Scott and I go way back. He was one of my first supporters post-Kickstarter in 2014 and we became friends sometime last year after I realized he was the same Scott from the Sword & Sorcery group on goodreads.
Scott is probably a bit of an odd one out for the creators this month as he is a much bigger fan of Tolkien’s orcs. Scott’s the rare orc fan who doesn’t like the green-skin (not that he would ever turn them away). His first book, A Gathering of Ravens, comes out next year and, like Amalia, plays with mythology in a big way and errs on the side of the grand epic. We joke that our protagonists could be distant cousins as Ravens stars Grimnir. There’s just something about Grim- names.
When did you start creating?
I started writing with an eye toward making it my career in 1981, at the tender age of 14. Before that, I’d been tinkering with writing role-playing games — indeed, my first published work was a RPG that seriously mimicked the world and tropes of Robert E. Howard’s Conan. But, in April of ’81 I recall reading an article in an old issue of Writer’s Digest where it talked about being paid to write. That was the first I’d heard of this phenomenon and it caused the classic “lightbulb” moment. “I like writing, and I’d love to be paid for it!” Thus, I set out to learn how to do that. Mostly, my textbooks were the stories I loved: JRR Tolkien, Robert E. Howard, Karl Edward Wagner, Fritz Leiber. Another issue of WD talked about starting by copying your favorite writers and then going off on your own when you felt comfortable. So, that’s what I did. Took decades of trial-and-error and enough rejection slips to paper a large room . . .
Why do you love orcs?
To me, they are the ultimate “other”: outcast, hated, who most “civilized” races feel compelled to kill on sight. Sure, they can be quarrelsome, violent, profane, barbaric — any number of associated descriptors — but they are also undeniably us. I think that was Tolkien’s intent when he first wrote them, to give 20th century man a place in his saga. The same sort of men he recalled from his time in the trenches during WWI.
When I was a child, if ever I found myself on the receiving end of a bully’s attention (which, I’m glad to say, was rare), I would persevere through the abuse and find myself later daydreaming about revenge. That revenge invariably involved having an Orc at my disposal — a big, crook-legged brute like Grishnakh, with fangs and a jagged knife. Sometimes, my daydream would shift to me becoming an Orc, like a skin-changer. I still dream about it, about having or being an Orc. Now, though, I use fiction as an outlet for those dreams. I imagine therapists would have a field day with that one.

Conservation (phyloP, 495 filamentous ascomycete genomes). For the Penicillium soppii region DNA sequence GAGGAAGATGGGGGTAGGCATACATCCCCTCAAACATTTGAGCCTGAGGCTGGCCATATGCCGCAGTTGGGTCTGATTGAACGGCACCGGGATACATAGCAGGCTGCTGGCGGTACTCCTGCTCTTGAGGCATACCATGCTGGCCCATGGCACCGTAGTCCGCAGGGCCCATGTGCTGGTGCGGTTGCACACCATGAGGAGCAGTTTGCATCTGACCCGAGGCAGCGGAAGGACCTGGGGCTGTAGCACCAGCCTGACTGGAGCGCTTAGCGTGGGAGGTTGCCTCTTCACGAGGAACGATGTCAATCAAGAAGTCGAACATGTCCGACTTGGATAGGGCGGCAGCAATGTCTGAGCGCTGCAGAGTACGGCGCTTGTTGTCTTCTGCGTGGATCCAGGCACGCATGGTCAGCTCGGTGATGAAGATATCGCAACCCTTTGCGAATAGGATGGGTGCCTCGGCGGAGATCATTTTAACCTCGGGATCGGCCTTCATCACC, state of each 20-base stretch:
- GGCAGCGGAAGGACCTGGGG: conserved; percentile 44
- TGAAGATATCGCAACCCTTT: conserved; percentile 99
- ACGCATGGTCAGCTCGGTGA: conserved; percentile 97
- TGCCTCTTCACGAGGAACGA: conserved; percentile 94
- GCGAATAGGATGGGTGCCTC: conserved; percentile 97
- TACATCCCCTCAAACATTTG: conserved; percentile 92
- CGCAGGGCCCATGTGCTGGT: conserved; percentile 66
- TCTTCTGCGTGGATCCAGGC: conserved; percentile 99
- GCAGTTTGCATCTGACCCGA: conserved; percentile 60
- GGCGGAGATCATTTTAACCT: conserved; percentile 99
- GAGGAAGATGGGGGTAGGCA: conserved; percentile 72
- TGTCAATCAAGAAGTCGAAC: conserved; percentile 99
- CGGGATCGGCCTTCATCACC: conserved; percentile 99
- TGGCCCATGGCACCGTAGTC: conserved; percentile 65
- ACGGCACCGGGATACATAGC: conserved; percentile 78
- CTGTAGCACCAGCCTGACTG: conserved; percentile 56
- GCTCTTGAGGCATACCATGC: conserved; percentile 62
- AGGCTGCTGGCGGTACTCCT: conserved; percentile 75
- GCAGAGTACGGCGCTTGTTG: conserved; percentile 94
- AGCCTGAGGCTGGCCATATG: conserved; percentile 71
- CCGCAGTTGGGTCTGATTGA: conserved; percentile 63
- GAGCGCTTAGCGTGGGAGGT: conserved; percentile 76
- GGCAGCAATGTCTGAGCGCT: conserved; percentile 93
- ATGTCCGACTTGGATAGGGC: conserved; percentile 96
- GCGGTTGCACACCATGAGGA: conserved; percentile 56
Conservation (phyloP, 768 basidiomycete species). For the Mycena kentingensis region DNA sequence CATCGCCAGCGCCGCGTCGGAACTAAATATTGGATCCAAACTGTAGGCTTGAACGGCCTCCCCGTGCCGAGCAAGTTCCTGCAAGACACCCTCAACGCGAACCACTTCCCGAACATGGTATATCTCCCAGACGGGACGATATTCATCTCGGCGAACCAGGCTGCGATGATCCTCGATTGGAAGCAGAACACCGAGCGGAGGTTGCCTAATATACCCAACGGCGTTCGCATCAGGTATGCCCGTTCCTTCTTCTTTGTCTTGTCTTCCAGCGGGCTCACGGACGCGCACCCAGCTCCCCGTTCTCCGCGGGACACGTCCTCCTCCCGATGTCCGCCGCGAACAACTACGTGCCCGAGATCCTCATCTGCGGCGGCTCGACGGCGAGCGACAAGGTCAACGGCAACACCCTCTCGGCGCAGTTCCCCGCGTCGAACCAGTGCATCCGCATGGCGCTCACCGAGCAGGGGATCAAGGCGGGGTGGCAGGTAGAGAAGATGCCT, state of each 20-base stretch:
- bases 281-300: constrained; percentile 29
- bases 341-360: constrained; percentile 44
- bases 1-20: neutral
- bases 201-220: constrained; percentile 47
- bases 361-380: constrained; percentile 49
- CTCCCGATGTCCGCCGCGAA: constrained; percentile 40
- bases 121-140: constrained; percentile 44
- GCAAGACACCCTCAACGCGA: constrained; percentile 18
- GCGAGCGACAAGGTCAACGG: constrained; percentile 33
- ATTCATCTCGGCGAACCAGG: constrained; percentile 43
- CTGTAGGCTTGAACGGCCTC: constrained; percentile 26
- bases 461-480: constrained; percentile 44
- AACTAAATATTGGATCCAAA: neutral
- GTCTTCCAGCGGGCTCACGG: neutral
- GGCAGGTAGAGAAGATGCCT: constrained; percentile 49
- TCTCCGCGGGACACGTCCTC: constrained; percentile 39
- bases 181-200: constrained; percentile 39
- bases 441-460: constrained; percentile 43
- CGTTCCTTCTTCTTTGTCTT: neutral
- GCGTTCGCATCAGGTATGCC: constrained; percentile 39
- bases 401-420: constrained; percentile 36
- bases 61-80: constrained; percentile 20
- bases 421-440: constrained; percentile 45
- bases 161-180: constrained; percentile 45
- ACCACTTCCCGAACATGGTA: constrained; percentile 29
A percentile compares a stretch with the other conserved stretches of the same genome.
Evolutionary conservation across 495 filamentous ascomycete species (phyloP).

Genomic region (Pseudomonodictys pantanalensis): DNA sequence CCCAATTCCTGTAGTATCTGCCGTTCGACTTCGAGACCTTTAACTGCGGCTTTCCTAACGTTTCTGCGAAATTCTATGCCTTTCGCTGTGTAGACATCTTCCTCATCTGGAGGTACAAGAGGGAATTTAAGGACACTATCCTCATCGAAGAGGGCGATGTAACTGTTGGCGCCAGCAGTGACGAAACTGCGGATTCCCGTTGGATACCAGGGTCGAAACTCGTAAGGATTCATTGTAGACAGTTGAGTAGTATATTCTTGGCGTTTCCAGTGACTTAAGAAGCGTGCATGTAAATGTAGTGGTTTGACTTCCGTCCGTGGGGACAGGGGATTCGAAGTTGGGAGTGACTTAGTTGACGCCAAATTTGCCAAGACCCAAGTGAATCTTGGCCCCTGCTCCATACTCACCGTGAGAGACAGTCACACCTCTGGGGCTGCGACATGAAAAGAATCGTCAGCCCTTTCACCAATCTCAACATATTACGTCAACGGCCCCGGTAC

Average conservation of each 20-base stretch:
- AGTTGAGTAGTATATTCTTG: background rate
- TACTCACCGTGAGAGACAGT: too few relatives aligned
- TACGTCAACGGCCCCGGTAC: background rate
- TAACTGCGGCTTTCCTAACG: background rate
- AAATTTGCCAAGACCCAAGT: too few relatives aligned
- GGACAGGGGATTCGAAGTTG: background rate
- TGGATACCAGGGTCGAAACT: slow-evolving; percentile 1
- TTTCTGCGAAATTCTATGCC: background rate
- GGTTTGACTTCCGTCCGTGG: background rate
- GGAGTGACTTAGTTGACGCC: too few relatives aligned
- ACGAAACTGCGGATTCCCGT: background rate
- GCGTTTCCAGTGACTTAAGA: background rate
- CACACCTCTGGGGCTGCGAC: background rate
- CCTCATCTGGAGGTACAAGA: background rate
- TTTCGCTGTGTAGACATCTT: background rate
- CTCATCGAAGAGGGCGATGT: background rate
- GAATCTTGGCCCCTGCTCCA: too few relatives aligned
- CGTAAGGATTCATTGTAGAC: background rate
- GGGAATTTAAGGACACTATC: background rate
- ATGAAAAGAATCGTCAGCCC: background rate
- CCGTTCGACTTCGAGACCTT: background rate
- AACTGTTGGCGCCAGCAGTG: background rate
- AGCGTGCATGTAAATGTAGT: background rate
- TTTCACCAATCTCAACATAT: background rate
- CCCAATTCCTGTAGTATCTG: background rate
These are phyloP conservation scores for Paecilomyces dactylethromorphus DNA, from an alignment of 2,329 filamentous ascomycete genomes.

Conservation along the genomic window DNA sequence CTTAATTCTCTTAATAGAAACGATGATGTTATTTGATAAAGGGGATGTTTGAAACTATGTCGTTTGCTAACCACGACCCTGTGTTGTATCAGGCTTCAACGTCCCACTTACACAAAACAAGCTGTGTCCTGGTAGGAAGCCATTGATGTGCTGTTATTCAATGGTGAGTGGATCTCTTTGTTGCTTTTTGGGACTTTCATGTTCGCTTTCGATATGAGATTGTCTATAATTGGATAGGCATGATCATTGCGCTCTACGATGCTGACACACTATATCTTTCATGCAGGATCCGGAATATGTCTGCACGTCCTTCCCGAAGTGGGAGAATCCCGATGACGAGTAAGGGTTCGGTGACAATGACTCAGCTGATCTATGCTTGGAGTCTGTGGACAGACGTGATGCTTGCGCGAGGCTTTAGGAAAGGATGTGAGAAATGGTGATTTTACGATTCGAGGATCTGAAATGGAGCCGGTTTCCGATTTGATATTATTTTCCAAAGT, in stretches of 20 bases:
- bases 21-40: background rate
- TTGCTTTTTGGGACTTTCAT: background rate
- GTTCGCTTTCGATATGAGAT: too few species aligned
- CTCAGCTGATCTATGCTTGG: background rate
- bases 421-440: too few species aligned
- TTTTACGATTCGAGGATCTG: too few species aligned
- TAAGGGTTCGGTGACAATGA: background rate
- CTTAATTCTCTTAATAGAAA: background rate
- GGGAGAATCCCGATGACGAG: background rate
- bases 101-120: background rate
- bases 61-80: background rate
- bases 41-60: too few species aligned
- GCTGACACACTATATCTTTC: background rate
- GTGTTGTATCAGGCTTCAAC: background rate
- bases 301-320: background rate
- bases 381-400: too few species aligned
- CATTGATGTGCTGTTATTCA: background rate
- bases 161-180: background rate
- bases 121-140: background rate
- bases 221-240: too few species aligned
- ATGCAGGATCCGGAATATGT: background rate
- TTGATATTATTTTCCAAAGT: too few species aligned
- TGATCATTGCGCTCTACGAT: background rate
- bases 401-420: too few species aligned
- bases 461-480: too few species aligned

What’s your favorite piece of your work?
Overall, A Gathering of Ravens (coming in June of 2017); specifically, there’s a chapter in the first part of the book where my Orc and his Christian captive fall afoul of a Norse dwarf and find themselves inside Yggdrasil. Cool Nordic imagery, combined with twelve stanzas of Norse verse . . . I think I was on fire the day I wrote that chapter.
What’s your favorite piece of someone else’s work?
I’d say Tolkien’s “Orc chapters”: “The Uruk-hai” in The Two Towers, “The Tower of Cirith Ungol” and “The Land of Shadow” in The Return of the King. But, there’s a scene in “The Tower of Cirith Ungol” that has stuck with me for many years. The scene where Shagrat is hunting Snaga around the roof of the tower; a badly-injured Gorbag nearly gets him, but Shagrat triumphs. That whole scene is the quintessence of Orcishness.
What’s your biggest hope for orcs in media?
I would love for some enterprising filmmaker to make a serious film on Orcs, something with more depth and pathos than the usual fantasy fare. Get decent physical prosthetics rather than CGI, good actors like Stephen Ure (who played several of the Orcs in LOTR), and a script that is more than a collection of rehashed tropes and tired cliches. Or, you know, just option A Gathering of Ravens 🙂
Once again, we all really want to see more movies starring orcs. I am shocked, folks. Are you shocked? I am shocked.